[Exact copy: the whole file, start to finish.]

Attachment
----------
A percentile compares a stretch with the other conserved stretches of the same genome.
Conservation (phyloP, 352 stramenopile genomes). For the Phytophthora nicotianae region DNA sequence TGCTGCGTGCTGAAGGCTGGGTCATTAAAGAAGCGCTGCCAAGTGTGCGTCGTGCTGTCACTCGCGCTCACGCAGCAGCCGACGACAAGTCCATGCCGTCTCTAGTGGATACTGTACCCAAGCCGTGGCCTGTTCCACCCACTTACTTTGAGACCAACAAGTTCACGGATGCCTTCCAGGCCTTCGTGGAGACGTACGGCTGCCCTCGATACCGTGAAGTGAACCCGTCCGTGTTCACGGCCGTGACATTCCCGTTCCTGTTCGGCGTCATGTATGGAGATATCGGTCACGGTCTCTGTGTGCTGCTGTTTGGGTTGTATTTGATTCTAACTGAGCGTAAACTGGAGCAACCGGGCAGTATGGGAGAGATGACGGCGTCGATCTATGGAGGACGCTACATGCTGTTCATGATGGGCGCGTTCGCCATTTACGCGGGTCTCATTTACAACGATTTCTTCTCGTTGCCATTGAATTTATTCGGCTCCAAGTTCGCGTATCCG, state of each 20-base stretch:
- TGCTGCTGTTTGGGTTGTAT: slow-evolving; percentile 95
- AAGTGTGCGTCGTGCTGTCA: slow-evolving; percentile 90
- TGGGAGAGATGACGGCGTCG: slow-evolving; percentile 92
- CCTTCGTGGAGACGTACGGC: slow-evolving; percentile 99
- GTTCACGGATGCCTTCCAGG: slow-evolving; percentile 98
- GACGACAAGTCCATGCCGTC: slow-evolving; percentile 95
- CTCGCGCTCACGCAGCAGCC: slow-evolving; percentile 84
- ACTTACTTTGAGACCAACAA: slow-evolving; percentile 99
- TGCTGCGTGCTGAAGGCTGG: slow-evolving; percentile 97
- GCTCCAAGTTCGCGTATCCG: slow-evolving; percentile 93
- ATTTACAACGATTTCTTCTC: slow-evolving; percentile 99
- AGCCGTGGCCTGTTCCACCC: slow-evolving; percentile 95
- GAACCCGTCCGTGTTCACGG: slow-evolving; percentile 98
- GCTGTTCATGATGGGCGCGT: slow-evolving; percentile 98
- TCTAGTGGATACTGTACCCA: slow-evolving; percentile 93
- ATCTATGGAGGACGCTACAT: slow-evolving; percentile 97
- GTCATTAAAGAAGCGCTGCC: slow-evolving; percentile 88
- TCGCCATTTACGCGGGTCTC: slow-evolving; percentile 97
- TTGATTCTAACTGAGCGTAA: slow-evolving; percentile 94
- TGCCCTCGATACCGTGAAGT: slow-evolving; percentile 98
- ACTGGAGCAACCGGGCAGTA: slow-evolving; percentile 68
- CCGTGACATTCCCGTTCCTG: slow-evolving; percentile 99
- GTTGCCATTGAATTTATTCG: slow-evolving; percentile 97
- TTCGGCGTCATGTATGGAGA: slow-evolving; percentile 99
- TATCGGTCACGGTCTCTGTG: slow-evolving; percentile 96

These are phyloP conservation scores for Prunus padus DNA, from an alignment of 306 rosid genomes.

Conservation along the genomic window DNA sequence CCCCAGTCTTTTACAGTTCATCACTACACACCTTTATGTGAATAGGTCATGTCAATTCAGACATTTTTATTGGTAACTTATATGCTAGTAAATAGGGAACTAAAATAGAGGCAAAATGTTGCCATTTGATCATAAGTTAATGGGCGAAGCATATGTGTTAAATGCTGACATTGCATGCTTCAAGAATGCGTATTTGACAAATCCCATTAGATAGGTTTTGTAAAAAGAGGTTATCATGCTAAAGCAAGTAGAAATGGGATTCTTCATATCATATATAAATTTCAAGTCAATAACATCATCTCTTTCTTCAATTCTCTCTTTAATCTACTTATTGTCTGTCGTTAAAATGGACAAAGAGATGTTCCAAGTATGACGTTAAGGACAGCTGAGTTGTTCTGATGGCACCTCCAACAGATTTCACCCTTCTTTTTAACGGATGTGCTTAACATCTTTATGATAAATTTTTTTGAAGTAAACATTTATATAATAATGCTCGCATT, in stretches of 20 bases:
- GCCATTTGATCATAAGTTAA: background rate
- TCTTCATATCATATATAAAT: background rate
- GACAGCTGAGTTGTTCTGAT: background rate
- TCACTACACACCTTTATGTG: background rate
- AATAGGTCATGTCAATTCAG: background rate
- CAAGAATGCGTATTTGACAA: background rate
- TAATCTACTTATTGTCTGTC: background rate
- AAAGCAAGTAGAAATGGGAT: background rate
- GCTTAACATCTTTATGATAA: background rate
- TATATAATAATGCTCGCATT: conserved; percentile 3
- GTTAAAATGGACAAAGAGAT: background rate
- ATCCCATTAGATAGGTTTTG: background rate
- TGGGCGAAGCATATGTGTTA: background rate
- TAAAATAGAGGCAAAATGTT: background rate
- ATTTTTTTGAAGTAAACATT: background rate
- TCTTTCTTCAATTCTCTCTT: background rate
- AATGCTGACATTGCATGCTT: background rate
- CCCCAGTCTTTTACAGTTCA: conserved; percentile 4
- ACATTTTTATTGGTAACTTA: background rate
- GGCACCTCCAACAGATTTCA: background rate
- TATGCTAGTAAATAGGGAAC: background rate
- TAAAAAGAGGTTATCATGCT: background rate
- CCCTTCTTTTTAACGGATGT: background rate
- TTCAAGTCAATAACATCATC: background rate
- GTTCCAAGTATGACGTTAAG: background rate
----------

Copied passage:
A percentile compares a stretch with the other conserved stretches of the same genome.
Conservation (phyloP, 352 stramenopile genomes). For the Phytophthora nicotianae region DNA sequence TGCTGCGTGCTGAAGGCTGGGTCATTAAAGAAGCGCTGCCAAGTGTGCGTCGTGCTGTCACTCGCGCTCACGCAGCAGCCGACGACAAGTCCATGCCGTCTCTAGTGGATACTGTACCCAAGCCGTGGCCTGTTCCACCCACTTACTTTGAGACCAACAAGTTCACGGATGCCTTCCAGGCCTTCGTGGAGACGTACGGCTGCCCTCGATACCGTGAAGTGAACCCGTCCGTGTTCACGGCCGTGACATTCCCGTTCCTGTTCGGCGTCATGTATGGAGATATCGGTCACGGTCTCTGTGTGCTGCTGTTTGGGTTGTATTTGATTCTAACTGAGCGTAAACTGGAGCAACCGGGCAGTATGGGAGAGATGACGGCGTCGATCTATGGAGGACGCTACATGCTGTTCATGATGGGCGCGTTCGCCATTTACGCGGGTCTCATTTACAACGATTTCTTCTCGTTGCCATTGAATTTATTCGGCTCCAAGTTCGCGTATCCG, state of each 20-base stretch:
- TGCTGCTGTTTGGGTTGTAT: slow-evolving; percentile 95
- AAGTGTGCGTCGTGCTGTCA: slow-evolving; percentile 90
- TGGGAGAGATGACGGCGTCG: slow-evolving; percentile 92
- CCTTCGTGGAGACGTACGGC: slow-evolving; percentile 99
- GTTCACGGATGCCTTCCAGG: slow-evolving; percentile 98
- GACGACAAGTCCATGCCGTC: slow-evolving; percentile 95
- CTCGCGCTCACGCAGCAGCC: slow-evolving; percentile 84
- ACTTACTTTGAGACCAACAA: slow-evolving; percentile 99
- TGCTGCGTGCTGAAGGCTGG: slow-evolving; percentile 97
- GCTCCAAGTTCGCGTATCCG: slow-evolving; percentile 93
- ATTTACAACGATTTCTTCTC: slow-evolving; percentile 99
- AGCCGTGGCCTGTTCCACCC: slow-evolving; percentile 95
- GAACCCGTCCGTGTTCACGG: slow-evolving; percentile 98
- GCTGTTCATGATGGGCGCGT: slow-evolving; percentile 98
- TCTAGTGGATACTGTACCCA: slow-evolving; percentile 93
- ATCTATGGAGGACGCTACAT: slow-evolving; percentile 97
- GTCATTAAAGAAGCGCTGCC: slow-evolving; percentile 88
- TCGCCATTTACGCGGGTCTC: slow-evolving; percentile 97
- TTGATTCTAACTGAGCGTAA: slow-evolving; percentile 94
- TGCCCTCGATACCGTGAAGT: slow-evolving; percentile 98
- ACTGGAGCAACCGGGCAGTA: slow-evolving; percentile 68
- CCGTGACATTCCCGTTCCTG: slow-evolving; percentile 99
- GTTGCCATTGAATTTATTCG: slow-evolving; percentile 97
- TTCGGCGTCATGTATGGAGA: slow-evolving; percentile 99
- TATCGGTCACGGTCTCTGTG: slow-evolving; percentile 96

These are phyloP conservation scores for Prunus padus DNA, from an alignment of 306 rosid genomes.

Conservation along the genomic window DNA sequence CCCCAGTCTTTTACAGTTCATCACTACACACCTTTATGTGAATAGGTCATGTCAATTCAGACATTTTTATTGGTAACTTATATGCTAGTAAATAGGGAACTAAAATAGAGGCAAAATGTTGCCATTTGATCATAAGTTAATGGGCGAAGCATATGTGTTAAATGCTGACATTGCATGCTTCAAGAATGCGTATTTGACAAATCCCATTAGATAGGTTTTGTAAAAAGAGGTTATCATGCTAAAGCAAGTAGAAATGGGATTCTTCATATCATATATAAATTTCAAGTCAATAACATCATCTCTTTCTTCAATTCTCTCTTTAATCTACTTATTGTCTGTCGTTAAAATGGACAAAGAGATGTTCCAAGTATGACGTTAAGGACAGCTGAGTTGTTCTGATGGCACCTCCAACAGATTTCACCCTTCTTTTTAACGGATGTGCTTAACATCTTTATGATAAATTTTTTTGAAGTAAACATTTATATAATAATGCTCGCATT, in stretches of 20 bases:
- GCCATTTGATCATAAGTTAA: background rate
- TCTTCATATCATATATAAAT: background rate
- GACAGCTGAGTTGTTCTGAT: background rate
- TCACTACACACCTTTATGTG: background rate
- AATAGGTCATGTCAATTCAG: background rate
- CAAGAATGCGTATTTGACAA: background rate
- TAATCTACTTATTGTCTGTC: background rate
- AAAGCAAGTAGAAATGGGAT: background rate
- GCTTAACATCTTTATGATAA: background rate
- TATATAATAATGCTCGCATT: conserved; percentile 3
- GTTAAAATGGACAAAGAGAT: background rate
- ATCCCATTAGATAGGTTTTG: background rate
- TGGGCGAAGCATATGTGTTA: background rate
- TAAAATAGAGGCAAAATGTT: background rate
- ATTTTTTTGAAGTAAACATT: background rate
- TCTTTCTTCAATTCTCTCTT: background rate
- AATGCTGACATTGCATGCTT: background rate
- CCCCAGTCTTTTACAGTTCA: conserved; percentile 4
- ACATTTTTATTGGTAACTTA: background rate
- GGCACCTCCAACAGATTTCA: background rate
- TATGCTAGTAAATAGGGAAC: background rate
- TAAAAAGAGGTTATCATGCT: background rate
- CCCTTCTTTTTAACGGATGT: background rate
- TTCAAGTCAATAACATCATC: background rate
- GTTCCAAGTATGACGTTAAG: background rate